First step: invitation design, which went very well. Ickle is now creating shapes with her colouring pens, and not just random scribbles. And stickers are always a fun addition to any artwork. We steered clear of the glitter this time. Phew!P1020475

Next, the yummy part: making and decorating the cupcakes. Although Mummy and Nana J did this bit while Ickle was sleeping, so she would have a surprise waiting for her when she woke up. Great icing by the way, Nana! And pretty yummy cupcakes too. P1020483

*Sophia Grace and Rosie are regulars on The Ellen Show, where they chatter away and perform a variety of songs. They have also made their own movie. Not bad for two children under ten.

Secret Café

Ickle and I headed to one of our favourite haunts on Friday for a girlie treat.P1020390

The Secret Café in Charmhaven is a recent discovery, thanks to one of our playgroup mums. Set on 5 acres away from the road, it is a great spot for active toddlers to have a run around, while parents sip on their lattes from the sidelines. There is even a small selection of sun-baked scooters and trucks and a brightly-coloured playhouse for the littlies to enjoy.P1020363P1020380

In my case, chatting away over a cuppa never seems to last for long. Ickle is high energy and loves to explore. On our last visit, she decided it would be fun to make her way at great speed to the car park at the café entrance. Several times. Leaving her mummy more than a little frazzled around the edges.P1020383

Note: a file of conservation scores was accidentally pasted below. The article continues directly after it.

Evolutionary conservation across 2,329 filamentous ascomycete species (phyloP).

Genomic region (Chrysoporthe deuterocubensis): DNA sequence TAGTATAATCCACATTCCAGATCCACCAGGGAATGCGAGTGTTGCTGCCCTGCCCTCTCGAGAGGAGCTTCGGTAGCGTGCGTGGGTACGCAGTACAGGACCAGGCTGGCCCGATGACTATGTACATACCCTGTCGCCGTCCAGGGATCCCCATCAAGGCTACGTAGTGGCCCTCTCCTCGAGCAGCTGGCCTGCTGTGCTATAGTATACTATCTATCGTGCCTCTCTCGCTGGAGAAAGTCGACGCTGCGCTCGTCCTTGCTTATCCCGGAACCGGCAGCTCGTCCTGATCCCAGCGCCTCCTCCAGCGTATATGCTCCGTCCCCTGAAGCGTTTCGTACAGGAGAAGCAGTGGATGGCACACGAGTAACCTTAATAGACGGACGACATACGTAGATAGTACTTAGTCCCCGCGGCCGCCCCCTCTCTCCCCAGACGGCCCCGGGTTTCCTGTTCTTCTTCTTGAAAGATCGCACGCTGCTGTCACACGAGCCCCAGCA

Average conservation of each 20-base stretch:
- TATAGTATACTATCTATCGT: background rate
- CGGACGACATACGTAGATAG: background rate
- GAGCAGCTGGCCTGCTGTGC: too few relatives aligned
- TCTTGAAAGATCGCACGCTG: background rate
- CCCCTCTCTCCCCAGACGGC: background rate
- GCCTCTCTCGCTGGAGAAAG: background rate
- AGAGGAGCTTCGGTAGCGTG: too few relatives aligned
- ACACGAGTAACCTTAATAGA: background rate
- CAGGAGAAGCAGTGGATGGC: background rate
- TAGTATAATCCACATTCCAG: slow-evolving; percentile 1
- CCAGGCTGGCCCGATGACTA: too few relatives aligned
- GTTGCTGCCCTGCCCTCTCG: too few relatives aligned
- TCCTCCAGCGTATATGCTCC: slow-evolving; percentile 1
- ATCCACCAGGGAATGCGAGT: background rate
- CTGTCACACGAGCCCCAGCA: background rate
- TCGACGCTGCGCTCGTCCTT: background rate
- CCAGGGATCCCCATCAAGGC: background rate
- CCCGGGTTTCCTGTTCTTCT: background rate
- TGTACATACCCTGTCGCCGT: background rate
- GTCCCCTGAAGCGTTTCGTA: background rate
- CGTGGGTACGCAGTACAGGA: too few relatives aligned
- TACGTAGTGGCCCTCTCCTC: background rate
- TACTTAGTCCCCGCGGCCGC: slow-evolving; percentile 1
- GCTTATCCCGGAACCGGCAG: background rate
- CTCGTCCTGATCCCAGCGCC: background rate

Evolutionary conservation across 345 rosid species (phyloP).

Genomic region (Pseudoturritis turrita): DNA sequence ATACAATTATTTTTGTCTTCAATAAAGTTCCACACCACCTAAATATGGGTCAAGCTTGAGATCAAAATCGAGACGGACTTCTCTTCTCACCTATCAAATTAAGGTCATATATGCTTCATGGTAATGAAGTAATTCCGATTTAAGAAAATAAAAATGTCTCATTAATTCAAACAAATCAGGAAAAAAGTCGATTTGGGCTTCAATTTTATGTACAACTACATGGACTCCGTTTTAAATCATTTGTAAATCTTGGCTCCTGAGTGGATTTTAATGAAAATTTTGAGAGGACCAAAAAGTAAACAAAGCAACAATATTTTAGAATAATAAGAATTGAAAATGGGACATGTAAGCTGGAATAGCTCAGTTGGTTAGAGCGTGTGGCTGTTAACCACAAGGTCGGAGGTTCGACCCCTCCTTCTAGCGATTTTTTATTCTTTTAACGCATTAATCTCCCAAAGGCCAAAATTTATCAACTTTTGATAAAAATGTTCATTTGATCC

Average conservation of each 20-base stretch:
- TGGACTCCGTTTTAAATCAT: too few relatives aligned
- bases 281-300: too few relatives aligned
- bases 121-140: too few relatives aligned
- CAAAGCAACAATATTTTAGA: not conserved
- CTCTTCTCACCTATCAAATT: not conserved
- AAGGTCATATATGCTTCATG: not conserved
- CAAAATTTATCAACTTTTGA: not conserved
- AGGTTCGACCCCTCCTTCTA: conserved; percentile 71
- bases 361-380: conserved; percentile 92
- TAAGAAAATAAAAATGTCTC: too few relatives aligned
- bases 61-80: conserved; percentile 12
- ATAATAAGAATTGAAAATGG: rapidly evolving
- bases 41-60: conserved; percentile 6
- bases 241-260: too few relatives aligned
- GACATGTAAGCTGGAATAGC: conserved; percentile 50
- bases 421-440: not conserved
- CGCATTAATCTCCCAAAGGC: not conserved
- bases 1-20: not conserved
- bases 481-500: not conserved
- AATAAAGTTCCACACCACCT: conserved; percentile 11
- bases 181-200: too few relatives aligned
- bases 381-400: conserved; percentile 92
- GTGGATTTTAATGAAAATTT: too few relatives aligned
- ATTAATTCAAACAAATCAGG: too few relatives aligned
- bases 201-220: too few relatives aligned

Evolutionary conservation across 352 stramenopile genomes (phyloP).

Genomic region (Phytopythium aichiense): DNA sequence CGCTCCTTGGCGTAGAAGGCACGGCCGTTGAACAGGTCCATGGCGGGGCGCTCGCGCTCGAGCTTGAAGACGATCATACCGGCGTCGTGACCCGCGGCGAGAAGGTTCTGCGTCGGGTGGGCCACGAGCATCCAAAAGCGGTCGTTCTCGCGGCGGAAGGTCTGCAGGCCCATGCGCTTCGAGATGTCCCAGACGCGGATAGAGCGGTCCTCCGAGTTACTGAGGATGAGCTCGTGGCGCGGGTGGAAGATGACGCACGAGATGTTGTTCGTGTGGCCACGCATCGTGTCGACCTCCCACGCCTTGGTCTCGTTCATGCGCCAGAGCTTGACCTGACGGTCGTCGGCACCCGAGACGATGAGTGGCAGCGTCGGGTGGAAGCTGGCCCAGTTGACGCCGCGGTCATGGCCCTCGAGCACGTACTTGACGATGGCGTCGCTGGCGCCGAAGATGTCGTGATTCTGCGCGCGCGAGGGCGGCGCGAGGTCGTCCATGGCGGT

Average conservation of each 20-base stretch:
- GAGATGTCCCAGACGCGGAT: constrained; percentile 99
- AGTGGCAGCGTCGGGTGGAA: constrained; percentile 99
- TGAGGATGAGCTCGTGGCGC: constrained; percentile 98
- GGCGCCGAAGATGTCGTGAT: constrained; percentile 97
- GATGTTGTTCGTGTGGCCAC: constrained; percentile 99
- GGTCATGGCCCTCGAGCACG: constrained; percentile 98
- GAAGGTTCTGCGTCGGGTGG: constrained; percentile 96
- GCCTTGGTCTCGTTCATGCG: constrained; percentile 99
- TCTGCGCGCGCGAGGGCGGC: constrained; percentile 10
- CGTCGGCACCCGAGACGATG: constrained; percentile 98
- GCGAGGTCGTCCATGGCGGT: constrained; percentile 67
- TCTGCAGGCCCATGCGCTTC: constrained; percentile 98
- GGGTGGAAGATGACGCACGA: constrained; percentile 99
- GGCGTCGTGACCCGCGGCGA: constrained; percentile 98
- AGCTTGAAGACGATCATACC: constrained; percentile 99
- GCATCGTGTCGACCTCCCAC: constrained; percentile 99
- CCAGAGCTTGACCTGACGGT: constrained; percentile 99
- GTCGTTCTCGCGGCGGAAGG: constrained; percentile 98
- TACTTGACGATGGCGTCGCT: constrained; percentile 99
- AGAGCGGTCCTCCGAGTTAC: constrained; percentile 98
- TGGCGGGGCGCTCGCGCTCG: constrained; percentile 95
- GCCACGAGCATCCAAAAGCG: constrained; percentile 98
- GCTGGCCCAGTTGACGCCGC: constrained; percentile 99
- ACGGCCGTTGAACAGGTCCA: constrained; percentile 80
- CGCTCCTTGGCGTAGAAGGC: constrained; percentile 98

This time, we had a more relaxed experience, thank goodness. We lunched on a beautiful burger and fries, washed down in Ickle’s case with a small strawberry milkshake. And I treated myself to a delicious-looking cake. Didn’t manage to finish it, alas. The burgers really are filling, and I had gone for the basic version, too! BTW, the menu is pretty yummy overall, with great breakfast and lunch options to suit most tastes.P1020369

We had the run of the garden and al fresco area for our entire stay. The covered courtyard proved more popular, gradually filling up with lunch-hour customers. And the café has a few tables inside for those who like to be close to the kitchen (and the air-con).

The latest, much-heralded, addition to the site is The Secret Bunker, which markets itself as a high-end restaurant serving beautiful meals made from fresh local produce. It’s an interesting idea, and the menu looks good too, although it’s possibly more of a special occasion venue given the prices…Let’s hope it works out though. There aren’t many decent places to dine out around here. Perhaps an old bunker could be the answer.P1020386P1020387